Sober living

Negative Peer Pressure & How to Deal with it

Just as in-person interactions can be both positive and negative, communication through social media can also have a positive or negative effect. Social media is constantly available, enabling teens to receive those messages 24 hours a day, 7 days a week. This means social media has great potential to amplify feelings of peer pressure, both negative and positive. From the beginning, parents work to teach their children how to make healthy decisions.

Saying no while smiling and leaning into someone could send mixed signals. No is more clearly communicated through body language when you stand your ground, make eye contact, and remain calm. Sometimes the best strategy is just walking away and distancing yourself from potential trouble. You might see your friends experimenting with drugs and alcohol and it’… There will always be someone questioning your choices (most parents are familiar with the experience). What really matters in the end is whether the choices you make reflect your values and support your efforts.

How to Deal With Peer Pressure

When attending social settings alone, a person’s odds of drinking increase. In social settings, adults can turn to nonalcoholic drinks as an alternative. For example, mixing water and juice in a small glass could give the impression of a mixed alcoholic drink. The report, which evaluated nearly 7,000 children aged 12 to 17, found that children who grew up in a household with both natural parents were less susceptible to pressure from friends.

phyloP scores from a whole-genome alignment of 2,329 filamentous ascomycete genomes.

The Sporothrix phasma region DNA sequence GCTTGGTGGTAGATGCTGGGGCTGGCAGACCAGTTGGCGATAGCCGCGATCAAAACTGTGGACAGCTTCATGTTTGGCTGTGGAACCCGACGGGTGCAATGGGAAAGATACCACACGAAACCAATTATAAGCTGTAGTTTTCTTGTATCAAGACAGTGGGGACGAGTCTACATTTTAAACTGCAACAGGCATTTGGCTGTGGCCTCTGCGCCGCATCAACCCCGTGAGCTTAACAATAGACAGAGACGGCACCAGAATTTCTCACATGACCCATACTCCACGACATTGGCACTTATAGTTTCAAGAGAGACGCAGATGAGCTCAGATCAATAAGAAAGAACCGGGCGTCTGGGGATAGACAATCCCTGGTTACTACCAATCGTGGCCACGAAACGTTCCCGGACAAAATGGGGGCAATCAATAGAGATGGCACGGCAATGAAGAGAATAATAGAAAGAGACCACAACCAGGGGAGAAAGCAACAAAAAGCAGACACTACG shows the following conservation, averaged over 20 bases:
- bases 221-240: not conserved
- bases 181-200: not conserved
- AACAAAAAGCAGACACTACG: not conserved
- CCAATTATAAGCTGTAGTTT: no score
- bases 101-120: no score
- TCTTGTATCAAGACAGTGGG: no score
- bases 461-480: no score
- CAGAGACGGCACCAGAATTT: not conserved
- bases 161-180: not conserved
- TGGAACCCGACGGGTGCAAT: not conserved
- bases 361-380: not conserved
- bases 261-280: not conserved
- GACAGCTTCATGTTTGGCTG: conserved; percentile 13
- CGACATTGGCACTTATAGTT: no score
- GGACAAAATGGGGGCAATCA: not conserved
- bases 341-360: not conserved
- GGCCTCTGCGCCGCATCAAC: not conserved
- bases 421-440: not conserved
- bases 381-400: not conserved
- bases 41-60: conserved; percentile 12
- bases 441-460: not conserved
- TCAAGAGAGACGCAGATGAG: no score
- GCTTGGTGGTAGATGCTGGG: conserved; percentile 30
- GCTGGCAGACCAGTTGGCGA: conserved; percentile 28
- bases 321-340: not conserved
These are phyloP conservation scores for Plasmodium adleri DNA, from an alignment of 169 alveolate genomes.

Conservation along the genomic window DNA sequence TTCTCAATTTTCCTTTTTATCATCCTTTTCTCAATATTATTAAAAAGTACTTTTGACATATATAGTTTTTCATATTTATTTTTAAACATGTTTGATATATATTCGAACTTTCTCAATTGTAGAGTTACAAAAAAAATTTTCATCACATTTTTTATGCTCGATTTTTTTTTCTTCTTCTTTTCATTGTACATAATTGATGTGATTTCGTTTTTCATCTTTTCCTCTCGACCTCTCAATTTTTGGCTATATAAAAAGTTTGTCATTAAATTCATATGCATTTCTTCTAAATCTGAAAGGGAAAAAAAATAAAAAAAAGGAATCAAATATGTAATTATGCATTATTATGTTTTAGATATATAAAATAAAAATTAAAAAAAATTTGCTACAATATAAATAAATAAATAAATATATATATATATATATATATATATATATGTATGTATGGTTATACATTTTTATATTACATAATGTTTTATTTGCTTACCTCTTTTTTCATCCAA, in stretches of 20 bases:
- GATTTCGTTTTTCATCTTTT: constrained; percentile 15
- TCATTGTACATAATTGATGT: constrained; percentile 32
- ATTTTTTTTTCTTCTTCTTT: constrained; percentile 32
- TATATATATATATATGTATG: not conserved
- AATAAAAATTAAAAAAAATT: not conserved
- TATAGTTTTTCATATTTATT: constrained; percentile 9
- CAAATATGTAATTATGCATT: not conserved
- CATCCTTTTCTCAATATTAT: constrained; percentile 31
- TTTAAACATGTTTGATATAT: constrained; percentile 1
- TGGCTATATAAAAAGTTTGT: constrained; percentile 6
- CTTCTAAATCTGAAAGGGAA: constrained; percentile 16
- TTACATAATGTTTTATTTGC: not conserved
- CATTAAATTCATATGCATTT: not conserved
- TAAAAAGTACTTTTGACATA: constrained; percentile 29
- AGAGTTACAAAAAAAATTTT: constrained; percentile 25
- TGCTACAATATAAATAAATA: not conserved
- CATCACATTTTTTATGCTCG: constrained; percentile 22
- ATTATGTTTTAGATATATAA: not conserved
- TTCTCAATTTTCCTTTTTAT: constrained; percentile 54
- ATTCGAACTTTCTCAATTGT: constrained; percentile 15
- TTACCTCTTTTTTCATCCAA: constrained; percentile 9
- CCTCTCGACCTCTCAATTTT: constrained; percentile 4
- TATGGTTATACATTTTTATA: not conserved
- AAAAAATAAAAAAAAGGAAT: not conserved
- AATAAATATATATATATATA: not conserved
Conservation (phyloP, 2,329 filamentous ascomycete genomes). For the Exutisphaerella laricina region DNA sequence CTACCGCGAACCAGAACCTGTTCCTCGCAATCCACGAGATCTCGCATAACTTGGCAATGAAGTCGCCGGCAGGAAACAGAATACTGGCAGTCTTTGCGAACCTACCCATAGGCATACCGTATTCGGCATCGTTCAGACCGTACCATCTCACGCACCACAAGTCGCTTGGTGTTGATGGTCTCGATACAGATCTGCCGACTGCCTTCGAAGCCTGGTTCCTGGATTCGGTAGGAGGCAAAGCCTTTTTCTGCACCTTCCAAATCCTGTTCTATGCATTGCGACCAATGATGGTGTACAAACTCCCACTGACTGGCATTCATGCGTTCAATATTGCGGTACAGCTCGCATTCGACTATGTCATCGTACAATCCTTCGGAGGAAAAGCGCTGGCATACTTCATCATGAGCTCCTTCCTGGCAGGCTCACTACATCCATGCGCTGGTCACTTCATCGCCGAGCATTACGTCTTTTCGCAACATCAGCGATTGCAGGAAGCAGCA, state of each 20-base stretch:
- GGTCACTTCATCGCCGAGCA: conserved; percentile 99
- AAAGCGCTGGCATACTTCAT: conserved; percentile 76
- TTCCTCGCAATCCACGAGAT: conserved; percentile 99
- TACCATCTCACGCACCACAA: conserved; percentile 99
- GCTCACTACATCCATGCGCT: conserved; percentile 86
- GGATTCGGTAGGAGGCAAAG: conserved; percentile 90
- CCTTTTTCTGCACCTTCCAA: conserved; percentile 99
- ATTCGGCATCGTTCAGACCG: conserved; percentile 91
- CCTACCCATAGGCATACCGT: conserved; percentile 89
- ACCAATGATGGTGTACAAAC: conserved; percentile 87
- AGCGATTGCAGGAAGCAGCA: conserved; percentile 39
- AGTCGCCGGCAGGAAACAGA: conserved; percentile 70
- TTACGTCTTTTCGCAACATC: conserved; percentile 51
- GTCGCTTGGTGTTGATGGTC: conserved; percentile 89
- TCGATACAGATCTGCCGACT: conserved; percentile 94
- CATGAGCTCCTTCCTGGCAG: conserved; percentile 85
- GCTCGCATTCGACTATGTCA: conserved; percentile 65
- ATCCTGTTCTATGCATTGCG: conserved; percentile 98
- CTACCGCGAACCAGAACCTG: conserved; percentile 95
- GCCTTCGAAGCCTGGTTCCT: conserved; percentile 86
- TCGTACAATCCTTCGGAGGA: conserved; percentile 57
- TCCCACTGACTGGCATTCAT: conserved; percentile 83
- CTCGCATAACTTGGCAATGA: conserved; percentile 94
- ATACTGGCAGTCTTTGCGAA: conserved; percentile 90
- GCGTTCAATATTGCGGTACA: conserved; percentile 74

• The report, which evaluated nearly 7,000 children aged 12 to 17, found that children who grew up in a household with both natural parents were less susceptible to pressure from friends.
  • People who don’t feel pushed into something may have a harder time finding an opportunity to refuse.
  • Educators play a vital role in teaching students to make wise choices, and maintain their individuality by following the path to positive consequences.
  • We can do this through role modeling confidence and praising their wise choices.
  • Trying to lose weight but have trouble fighting off the temptation of that triple chocolate cake?

Remind your teens that they are their own people making their own choices. It is up to them (not their friends) to decide what they value. It is up to us as parents, to establish the boundaries that will keep them safe and to guide them towards healthy values they will choose to follow. It can be easy to get lost in a world where we are trying to keep up with everyone around us – take it from someone who knows.

Signs of Peer Pressure

When you call our team, you will speak to a Recovery Advocate who will answer any questions and perform a pre-assessment to determine your eligibility for treatment. If eligible, we will create a treatment plan tailored to your specific needs. If The Recovery Village is not the right fit for you or your loved one, we will help refer you to a facility that is. Resisting peer pressure can be difficult, but the pros of doing so far outweigh the cons. Peers who pressure you to do something against your desires likely aren’t your friends. Direct pressure involves peers explicitly asking you to do something.